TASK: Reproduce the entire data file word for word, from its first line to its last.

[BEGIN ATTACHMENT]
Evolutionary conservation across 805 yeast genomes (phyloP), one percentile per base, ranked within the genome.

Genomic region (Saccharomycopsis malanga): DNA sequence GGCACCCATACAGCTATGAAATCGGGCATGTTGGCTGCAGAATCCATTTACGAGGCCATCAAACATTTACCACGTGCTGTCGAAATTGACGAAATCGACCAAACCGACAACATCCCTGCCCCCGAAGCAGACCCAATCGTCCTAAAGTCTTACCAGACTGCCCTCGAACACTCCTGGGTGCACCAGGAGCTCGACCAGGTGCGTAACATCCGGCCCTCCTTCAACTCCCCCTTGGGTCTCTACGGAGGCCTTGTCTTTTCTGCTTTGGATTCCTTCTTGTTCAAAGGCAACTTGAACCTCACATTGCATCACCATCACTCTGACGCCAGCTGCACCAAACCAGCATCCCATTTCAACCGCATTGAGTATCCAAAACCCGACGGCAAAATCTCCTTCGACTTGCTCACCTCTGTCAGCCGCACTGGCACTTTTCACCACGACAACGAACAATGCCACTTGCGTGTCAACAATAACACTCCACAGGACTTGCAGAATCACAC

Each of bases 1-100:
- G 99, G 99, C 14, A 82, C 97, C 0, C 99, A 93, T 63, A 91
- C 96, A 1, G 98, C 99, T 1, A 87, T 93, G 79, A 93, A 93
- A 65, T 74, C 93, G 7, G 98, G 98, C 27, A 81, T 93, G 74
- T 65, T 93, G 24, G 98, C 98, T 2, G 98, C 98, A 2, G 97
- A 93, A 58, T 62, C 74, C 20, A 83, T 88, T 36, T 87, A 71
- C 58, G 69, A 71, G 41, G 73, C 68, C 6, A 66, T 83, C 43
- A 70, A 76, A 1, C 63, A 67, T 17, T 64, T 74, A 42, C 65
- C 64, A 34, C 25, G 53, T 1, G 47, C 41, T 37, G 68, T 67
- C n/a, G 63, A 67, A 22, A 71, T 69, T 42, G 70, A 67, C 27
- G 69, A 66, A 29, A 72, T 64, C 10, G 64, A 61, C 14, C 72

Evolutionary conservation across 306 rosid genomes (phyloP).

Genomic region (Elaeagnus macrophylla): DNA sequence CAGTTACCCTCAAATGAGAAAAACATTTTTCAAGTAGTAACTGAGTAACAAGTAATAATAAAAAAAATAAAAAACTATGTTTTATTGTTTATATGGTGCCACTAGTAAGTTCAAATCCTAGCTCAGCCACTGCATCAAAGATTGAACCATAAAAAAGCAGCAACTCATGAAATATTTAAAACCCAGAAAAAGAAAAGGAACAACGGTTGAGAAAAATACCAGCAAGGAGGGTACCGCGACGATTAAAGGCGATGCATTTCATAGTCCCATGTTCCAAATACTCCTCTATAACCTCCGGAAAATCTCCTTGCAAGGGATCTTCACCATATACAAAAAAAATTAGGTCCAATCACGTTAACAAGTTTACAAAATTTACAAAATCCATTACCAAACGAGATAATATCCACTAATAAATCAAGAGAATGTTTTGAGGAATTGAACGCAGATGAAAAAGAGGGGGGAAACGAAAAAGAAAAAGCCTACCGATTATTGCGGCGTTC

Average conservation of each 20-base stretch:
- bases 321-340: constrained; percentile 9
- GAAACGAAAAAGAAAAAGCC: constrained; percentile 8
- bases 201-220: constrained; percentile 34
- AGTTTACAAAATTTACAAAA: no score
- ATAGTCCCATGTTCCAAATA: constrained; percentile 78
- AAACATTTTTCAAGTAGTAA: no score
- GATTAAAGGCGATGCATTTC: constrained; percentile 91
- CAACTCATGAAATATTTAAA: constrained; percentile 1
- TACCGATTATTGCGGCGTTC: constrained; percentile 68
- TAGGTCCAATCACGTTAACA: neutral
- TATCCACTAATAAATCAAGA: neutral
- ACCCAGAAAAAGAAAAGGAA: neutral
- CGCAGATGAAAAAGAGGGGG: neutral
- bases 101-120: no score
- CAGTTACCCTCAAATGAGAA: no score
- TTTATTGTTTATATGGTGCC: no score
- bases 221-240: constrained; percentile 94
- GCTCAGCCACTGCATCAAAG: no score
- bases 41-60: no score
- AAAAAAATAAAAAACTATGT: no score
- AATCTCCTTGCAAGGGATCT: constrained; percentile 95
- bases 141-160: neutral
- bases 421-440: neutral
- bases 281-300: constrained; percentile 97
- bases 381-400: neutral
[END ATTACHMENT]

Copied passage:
Evolutionary conservation across 805 yeast genomes (phyloP), one percentile per base, ranked within the genome.

Genomic region (Saccharomycopsis malanga): DNA sequence GGCACCCATACAGCTATGAAATCGGGCATGTTGGCTGCAGAATCCATTTACGAGGCCATCAAACATTTACCACGTGCTGTCGAAATTGACGAAATCGACCAAACCGACAACATCCCTGCCCCCGAAGCAGACCCAATCGTCCTAAAGTCTTACCAGACTGCCCTCGAACACTCCTGGGTGCACCAGGAGCTCGACCAGGTGCGTAACATCCGGCCCTCCTTCAACTCCCCCTTGGGTCTCTACGGAGGCCTTGTCTTTTCTGCTTTGGATTCCTTCTTGTTCAAAGGCAACTTGAACCTCACATTGCATCACCATCACTCTGACGCCAGCTGCACCAAACCAGCATCCCATTTCAACCGCATTGAGTATCCAAAACCCGACGGCAAAATCTCCTTCGACTTGCTCACCTCTGTCAGCCGCACTGGCACTTTTCACCACGACAACGAACAATGCCACTTGCGTGTCAACAATAACACTCCACAGGACTTGCAGAATCACAC

Each of bases 1-100:
- G 99, G 99, C 14, A 82, C 97, C 0, C 99, A 93, T 63, A 91
- C 96, A 1, G 98, C 99, T 1, A 87, T 93, G 79, A 93, A 93
- A 65, T 74, C 93, G 7, G 98, G 98, C 27, A 81, T 93, G 74
- T 65, T 93, G 24, G 98, C 98, T 2, G 98, C 98, A 2, G 97
- A 93, A 58, T 62, C 74, C 20, A 83, T 88, T 36, T 87, A 71
- C 58, G 69, A 71, G 41, G 73, C 68, C 6, A 66, T 83, C 43
- A 70, A 76, A 1, C 63, A 67, T 17, T 64, T 74, A 42, C 65
- C 64, A 34, C 25, G 53, T 1, G 47, C 41, T 37, G 68, T 67
- C n/a, G 63, A 67, A 22, A 71, T 69, T 42, G 70, A 67, C 27
- G 69, A 66, A 29, A 72, T 64, C 10, G 64, A 61, C 14, C 72

Evolutionary conservation across 306 rosid genomes (phyloP).

Genomic region (Elaeagnus macrophylla): DNA sequence CAGTTACCCTCAAATGAGAAAAACATTTTTCAAGTAGTAACTGAGTAACAAGTAATAATAAAAAAAATAAAAAACTATGTTTTATTGTTTATATGGTGCCACTAGTAAGTTCAAATCCTAGCTCAGCCACTGCATCAAAGATTGAACCATAAAAAAGCAGCAACTCATGAAATATTTAAAACCCAGAAAAAGAAAAGGAACAACGGTTGAGAAAAATACCAGCAAGGAGGGTACCGCGACGATTAAAGGCGATGCATTTCATAGTCCCATGTTCCAAATACTCCTCTATAACCTCCGGAAAATCTCCTTGCAAGGGATCTTCACCATATACAAAAAAAATTAGGTCCAATCACGTTAACAAGTTTACAAAATTTACAAAATCCATTACCAAACGAGATAATATCCACTAATAAATCAAGAGAATGTTTTGAGGAATTGAACGCAGATGAAAAAGAGGGGGGAAACGAAAAAGAAAAAGCCTACCGATTATTGCGGCGTTC

Average conservation of each 20-base stretch:
- bases 321-340: constrained; percentile 9
- GAAACGAAAAAGAAAAAGCC: constrained; percentile 8
- bases 201-220: constrained; percentile 34
- AGTTTACAAAATTTACAAAA: no score
- ATAGTCCCATGTTCCAAATA: constrained; percentile 78
- AAACATTTTTCAAGTAGTAA: no score
- GATTAAAGGCGATGCATTTC: constrained; percentile 91
- CAACTCATGAAATATTTAAA: constrained; percentile 1
- TACCGATTATTGCGGCGTTC: constrained; percentile 68
- TAGGTCCAATCACGTTAACA: neutral
- TATCCACTAATAAATCAAGA: neutral
- ACCCAGAAAAAGAAAAGGAA: neutral
- CGCAGATGAAAAAGAGGGGG: neutral
- bases 101-120: no score
- CAGTTACCCTCAAATGAGAA: no score
- TTTATTGTTTATATGGTGCC: no score
- bases 221-240: constrained; percentile 94
- GCTCAGCCACTGCATCAAAG: no score
- bases 41-60: no score
- AAAAAAATAAAAAACTATGT: no score
- AATCTCCTTGCAAGGGATCT: constrained; percentile 95
- bases 141-160: neutral
- bases 421-440: neutral
- bases 281-300: constrained; percentile 97
- bases 381-400: neutral